Amicus Curiae New Jersey Association for Justice Represented by Michael J. Epstein
September 18, 2020
Attorney Michael J. Epstein of The Epstein Law Firm, PA., recently argued a case in front of the New Jersey Supreme Court as amicus curiae (“friend of the court”) on behalf of the New Jersey Association for Justice. The case is Delaney v. Dickey, et. al. and the subject matter is what is required of a lawyer who includes an arbitration agreement covering potential legal malpractice claims in his or her retainer agreements that they ask clients to sign.
The New Jersey Supreme Court examined whether these arbitration causes exist for the benefit of the law firm or the client. The Supreme Court was reviewing the Appellate Division’s decision that stated that not all such retainer agreements were invalid, but given the specifics of this case, this retainer agreement was invalid. Mr. Epstein argued that the Appellate Division’s decision should be upheld.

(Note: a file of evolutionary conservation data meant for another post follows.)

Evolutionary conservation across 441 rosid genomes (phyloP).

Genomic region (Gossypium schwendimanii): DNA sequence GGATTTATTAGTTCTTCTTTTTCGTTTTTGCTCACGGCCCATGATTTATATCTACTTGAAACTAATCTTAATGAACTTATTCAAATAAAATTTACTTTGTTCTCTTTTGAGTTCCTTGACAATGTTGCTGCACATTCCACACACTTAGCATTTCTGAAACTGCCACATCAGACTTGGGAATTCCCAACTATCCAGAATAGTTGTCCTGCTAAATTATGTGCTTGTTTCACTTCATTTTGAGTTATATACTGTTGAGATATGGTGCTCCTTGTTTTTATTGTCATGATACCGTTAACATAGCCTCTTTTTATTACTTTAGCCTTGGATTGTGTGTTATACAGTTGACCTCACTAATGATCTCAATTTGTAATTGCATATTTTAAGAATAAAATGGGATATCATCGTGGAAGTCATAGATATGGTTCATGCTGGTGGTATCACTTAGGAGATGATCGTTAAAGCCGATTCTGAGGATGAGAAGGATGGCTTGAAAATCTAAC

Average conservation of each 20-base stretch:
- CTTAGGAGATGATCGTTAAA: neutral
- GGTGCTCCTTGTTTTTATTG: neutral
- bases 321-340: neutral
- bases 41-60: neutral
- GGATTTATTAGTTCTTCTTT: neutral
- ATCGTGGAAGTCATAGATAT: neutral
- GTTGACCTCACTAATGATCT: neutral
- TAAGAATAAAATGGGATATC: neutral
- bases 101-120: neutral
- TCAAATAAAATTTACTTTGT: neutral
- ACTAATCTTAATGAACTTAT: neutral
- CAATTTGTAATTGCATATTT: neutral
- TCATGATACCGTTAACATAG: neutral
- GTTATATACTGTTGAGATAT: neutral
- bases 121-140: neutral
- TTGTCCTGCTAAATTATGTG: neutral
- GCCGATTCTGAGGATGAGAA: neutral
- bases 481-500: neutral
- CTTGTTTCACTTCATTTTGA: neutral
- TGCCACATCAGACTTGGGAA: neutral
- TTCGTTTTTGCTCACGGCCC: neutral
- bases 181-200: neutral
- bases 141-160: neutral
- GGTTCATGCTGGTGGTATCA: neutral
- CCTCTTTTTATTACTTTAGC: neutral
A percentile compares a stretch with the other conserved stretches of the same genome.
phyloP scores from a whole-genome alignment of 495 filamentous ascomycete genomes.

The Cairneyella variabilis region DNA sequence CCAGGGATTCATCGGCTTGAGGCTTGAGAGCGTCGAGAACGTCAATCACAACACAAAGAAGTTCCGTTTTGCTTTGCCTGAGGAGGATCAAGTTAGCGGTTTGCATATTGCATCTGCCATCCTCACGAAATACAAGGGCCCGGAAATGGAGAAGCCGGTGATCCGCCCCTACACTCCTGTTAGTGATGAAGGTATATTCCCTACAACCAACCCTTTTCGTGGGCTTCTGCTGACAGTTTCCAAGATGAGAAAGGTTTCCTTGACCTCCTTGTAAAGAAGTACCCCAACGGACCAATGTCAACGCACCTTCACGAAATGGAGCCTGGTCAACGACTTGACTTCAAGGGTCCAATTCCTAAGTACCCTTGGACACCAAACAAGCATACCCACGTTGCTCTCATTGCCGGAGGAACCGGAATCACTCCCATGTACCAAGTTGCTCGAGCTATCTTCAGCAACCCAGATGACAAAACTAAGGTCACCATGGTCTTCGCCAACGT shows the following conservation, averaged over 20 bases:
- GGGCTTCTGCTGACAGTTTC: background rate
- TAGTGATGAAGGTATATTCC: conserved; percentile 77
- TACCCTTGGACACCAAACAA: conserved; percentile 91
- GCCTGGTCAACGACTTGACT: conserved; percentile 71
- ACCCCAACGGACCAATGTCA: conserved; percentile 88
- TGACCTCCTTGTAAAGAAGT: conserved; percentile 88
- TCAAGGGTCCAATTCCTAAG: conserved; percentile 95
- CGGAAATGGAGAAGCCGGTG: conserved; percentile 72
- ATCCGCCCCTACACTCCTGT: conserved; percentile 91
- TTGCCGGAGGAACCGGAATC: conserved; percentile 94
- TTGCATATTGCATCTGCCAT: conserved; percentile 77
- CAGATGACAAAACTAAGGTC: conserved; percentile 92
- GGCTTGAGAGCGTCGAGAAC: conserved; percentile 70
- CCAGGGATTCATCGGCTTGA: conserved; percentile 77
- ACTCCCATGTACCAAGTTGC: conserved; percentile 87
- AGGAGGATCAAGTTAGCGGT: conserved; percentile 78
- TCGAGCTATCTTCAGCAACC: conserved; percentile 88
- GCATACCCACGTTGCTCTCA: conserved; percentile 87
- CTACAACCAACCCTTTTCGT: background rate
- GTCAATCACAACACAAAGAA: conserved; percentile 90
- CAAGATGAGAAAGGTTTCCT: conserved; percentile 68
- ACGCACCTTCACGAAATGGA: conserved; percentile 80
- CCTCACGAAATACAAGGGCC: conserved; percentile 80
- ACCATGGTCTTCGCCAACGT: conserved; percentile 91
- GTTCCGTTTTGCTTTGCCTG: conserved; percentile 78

Mr. Epstein argued that lawyer’s retainer agreements should not include mandatory arbitration provisions covering legal malpractice, but if the Supreme Court disagreed, he suggested that the Supreme Court impose clear guidelines on what must be disclosed.
The clause in issue in the contract between plaintiff and respondent stated that while there was a hope that any disputes between the parties could be settled amicably, in the event that this goal could not be achieved,
…we and you agree that such dispute will be submitted to and finally determined by Arbitration….
Given that the determination of the arbitrator would be final, the arbitration clause states that:
…you would need to engage separate counsel to represent your interests and you would incur additional expense in connection with such arbitration.
This will be a very interesting case to watch as further proceedings unfold, as it speaks to the nature of the contractual relationship between attorneys and their clients, and the complexity of both fiduciary issues to which attorneys are bound and the trust the public puts in lawyers to educate them about legal issues relevant to their interests, even when this might be at the attorney’s own expense.